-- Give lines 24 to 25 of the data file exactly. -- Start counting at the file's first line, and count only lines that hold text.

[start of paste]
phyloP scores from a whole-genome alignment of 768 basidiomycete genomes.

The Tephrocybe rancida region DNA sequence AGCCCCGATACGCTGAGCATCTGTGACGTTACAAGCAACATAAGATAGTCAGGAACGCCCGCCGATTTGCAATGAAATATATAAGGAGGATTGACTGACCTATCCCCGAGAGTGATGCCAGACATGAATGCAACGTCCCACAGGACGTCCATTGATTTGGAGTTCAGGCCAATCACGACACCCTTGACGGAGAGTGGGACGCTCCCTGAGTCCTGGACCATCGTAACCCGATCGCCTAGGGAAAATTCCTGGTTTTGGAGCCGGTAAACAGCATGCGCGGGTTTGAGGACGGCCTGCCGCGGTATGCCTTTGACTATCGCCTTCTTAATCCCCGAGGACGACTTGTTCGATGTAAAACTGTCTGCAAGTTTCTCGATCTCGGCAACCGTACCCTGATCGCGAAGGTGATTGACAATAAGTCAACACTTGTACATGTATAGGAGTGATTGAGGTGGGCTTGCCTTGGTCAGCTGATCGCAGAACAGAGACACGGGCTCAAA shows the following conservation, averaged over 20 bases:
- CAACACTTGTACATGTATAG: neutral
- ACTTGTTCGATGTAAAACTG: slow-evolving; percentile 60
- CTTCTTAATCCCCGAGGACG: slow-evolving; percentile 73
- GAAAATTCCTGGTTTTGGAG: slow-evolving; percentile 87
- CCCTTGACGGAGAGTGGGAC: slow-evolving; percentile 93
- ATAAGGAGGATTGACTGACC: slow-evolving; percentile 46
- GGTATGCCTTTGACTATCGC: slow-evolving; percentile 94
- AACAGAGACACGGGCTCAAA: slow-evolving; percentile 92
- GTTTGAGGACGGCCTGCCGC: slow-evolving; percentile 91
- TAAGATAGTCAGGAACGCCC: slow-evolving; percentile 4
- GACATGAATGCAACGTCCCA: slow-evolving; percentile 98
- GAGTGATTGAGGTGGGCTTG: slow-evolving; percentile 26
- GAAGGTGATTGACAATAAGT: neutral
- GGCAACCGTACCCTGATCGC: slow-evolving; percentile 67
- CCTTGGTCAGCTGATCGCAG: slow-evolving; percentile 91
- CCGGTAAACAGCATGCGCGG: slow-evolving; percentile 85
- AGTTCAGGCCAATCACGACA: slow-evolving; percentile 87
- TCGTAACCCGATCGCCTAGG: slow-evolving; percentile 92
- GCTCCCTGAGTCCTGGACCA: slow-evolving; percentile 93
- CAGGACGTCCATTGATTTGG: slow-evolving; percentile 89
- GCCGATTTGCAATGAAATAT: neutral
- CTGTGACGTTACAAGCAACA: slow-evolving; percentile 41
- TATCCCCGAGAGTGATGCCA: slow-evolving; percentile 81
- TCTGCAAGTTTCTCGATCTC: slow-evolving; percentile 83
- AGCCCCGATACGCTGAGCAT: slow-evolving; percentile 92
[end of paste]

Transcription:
- CTGTGACGTTACAAGCAACA: slow-evolving; percentile 41
- TATCCCCGAGAGTGATGCCA: slow-evolving; percentile 81